Reminds me of William Peeples' service at our Board of Ordained Ministry retreat.

What did you think of the Wesleyan Service? Is it a good reclamation of our heritage with a still look forward?

11:08 PM, November 13, 2007  
Anonymous Anonymous said...

Hi. I really enjoyed this particular blog and browsing through your broader blog more generally. I find myself quite engaged by a return to some of the beautiful traditionalist liturgical practices as well.

Thanks... a fan from Canada.

1:14 AM, November 14, 2007  
Blogger Daniel McLain Hixon said...

Hey Stephen,
At my last BOM retreat Rev. Peeples' led us in the Wesleyan service as well. I think it's a fine thing to do, but I would just as soon use the liturgies in the hymnal. Word and Table 4 is very similar to what he used, though the liturgy of the word would have to be printed in a bulliten or something, since it is not in the hymnal (it is in the BOW).

I'm glad they are re-emphasizing the liturgy because one of my concerns is that our churches sell out their heritage and try to become copies of non-denom churches in order to increase numbers. But we don't work like non-denom churches and those folks are gonna be real disappointed when it comes time for charge conference or move day, etc.

I think they are on the right track in re-emphasizing mystery and liturgy. I hope they'll go get some albs and also some book stands so the celebrant at the table can get his hands into it - at least a little.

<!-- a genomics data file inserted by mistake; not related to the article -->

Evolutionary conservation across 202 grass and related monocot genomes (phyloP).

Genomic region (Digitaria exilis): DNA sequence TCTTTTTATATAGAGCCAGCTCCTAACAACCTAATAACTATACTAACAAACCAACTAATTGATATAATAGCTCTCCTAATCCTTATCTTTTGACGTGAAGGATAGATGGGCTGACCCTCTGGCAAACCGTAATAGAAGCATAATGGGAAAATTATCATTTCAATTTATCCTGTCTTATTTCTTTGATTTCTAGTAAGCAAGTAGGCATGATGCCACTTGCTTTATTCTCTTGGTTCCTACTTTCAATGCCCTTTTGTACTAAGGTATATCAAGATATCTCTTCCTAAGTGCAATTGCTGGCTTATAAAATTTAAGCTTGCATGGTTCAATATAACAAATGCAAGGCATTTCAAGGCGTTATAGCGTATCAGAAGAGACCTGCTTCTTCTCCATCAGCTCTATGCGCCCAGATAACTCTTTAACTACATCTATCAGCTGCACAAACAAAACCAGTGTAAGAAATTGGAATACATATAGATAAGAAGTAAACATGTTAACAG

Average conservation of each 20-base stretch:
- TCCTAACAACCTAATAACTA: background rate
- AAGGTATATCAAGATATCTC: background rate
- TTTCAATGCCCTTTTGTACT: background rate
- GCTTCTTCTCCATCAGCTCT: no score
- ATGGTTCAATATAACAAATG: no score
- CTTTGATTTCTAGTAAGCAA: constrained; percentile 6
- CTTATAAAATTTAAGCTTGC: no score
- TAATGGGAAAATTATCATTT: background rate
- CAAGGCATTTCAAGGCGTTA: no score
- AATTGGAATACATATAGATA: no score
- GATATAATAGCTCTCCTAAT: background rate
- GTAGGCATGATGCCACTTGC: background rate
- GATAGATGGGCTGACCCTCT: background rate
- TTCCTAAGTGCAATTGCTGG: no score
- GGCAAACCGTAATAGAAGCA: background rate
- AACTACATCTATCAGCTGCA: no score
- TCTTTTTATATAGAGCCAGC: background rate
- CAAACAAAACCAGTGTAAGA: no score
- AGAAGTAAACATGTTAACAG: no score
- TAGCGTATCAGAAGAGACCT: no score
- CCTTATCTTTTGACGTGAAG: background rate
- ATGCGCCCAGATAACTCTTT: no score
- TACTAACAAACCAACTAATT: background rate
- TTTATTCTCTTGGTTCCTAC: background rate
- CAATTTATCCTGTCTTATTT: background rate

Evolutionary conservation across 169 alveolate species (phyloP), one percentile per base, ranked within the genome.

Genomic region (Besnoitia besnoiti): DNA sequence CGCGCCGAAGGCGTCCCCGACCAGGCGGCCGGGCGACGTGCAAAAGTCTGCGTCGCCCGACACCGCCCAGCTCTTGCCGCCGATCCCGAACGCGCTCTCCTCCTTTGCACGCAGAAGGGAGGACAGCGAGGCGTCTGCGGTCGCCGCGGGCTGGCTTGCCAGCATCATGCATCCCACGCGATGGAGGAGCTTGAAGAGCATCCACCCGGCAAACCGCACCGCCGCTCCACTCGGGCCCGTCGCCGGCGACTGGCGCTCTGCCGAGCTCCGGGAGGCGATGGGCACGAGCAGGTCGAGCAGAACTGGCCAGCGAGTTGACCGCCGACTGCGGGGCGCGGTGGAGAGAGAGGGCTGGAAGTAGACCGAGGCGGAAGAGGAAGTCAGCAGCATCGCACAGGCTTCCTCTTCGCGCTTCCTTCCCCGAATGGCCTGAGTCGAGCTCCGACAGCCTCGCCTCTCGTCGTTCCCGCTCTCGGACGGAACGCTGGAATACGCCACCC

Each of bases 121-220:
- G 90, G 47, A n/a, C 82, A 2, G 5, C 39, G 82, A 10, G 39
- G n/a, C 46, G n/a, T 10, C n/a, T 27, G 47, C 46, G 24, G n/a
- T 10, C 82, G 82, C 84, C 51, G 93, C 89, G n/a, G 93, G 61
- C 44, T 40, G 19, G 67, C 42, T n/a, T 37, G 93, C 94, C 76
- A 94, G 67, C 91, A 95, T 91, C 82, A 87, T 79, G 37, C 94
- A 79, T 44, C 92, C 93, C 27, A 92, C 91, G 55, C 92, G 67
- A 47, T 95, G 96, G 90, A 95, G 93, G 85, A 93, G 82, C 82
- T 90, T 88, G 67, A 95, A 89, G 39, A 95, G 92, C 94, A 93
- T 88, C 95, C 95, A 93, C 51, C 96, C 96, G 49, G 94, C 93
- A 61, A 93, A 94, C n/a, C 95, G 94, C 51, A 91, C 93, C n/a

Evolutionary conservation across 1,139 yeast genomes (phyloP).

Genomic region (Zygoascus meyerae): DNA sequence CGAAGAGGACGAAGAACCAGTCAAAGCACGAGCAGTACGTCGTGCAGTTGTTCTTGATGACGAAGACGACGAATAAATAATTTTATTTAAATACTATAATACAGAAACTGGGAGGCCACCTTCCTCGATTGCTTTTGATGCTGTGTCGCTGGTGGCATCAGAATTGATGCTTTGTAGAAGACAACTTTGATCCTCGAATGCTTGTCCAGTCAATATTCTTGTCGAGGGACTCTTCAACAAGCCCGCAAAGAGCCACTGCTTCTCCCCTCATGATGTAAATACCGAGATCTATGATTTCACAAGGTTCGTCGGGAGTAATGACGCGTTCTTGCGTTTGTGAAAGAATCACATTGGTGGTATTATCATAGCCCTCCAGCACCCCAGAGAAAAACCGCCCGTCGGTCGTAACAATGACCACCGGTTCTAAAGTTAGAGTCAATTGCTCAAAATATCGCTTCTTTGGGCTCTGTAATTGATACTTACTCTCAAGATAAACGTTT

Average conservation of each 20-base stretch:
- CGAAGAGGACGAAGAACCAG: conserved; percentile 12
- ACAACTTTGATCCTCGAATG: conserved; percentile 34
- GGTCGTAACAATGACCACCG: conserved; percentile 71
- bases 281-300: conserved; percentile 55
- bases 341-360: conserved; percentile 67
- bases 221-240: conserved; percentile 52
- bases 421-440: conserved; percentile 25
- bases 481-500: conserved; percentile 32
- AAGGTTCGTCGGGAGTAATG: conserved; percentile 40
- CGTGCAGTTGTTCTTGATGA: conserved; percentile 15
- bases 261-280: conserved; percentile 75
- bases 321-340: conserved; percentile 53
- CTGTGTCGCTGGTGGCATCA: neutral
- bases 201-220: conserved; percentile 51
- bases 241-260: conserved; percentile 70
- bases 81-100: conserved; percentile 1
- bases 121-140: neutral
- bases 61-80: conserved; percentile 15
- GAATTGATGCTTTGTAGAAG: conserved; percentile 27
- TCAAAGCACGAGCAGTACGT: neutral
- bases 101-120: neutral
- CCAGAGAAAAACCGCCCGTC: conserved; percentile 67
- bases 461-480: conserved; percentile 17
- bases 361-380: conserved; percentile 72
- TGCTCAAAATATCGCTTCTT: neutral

I do hope they also try to be creative. At Asbury seminary's website the other day I saw a CD for sale featuring Wesley hymns sung by a praise band. That is the direction I think we could experiment more so as to incorporate new trends AND our own heritage.

How are things at OSL? I'm feeling a little inclined to get back involved.

Dear Anonymous,
Thanks! I hope any of my rambling may somehow, by God's grace, be helpful or at least entertaining for you!

7:22 AM, November 14, 2007  
Blogger Stephen said...

OSL is a wonderful place to talk about these things. Reclaiming our heritage and liturgy while looking forward with vision. At the last retreat (I didn't get to go), they talked about some new churches that are using liturgy as a pattern to reach unchurched people especially young people.

There is also a new PDF I want to get from Upper Room called "Living into the Mystery" which is about the continual celebration of the Eucharist in our church. Something that I think would benefit all of us if correctly done.

I have no hard data, but I think that the non-denom, seeker sensitive, pop-style, worship as a draw is coming to an end. Our youth have said that they think this stuff is fine for a concert, but they want a much deeper and meaningful service for worship. Whats funny is that the mega-Baptist/non-denom church in town is starting a "Traditional Worship" service.


1:51 PM, November 14, 2007  
Blogger Neil said...

Amen! Too much entertainment, too little content.

Our youth group - which is generally quite well run - plays this "guitar hero" video game before Sunday School each week. I always think, "Is this what we raised money for?" I feel like a grumpy old man.

2:25 PM, November 18, 2007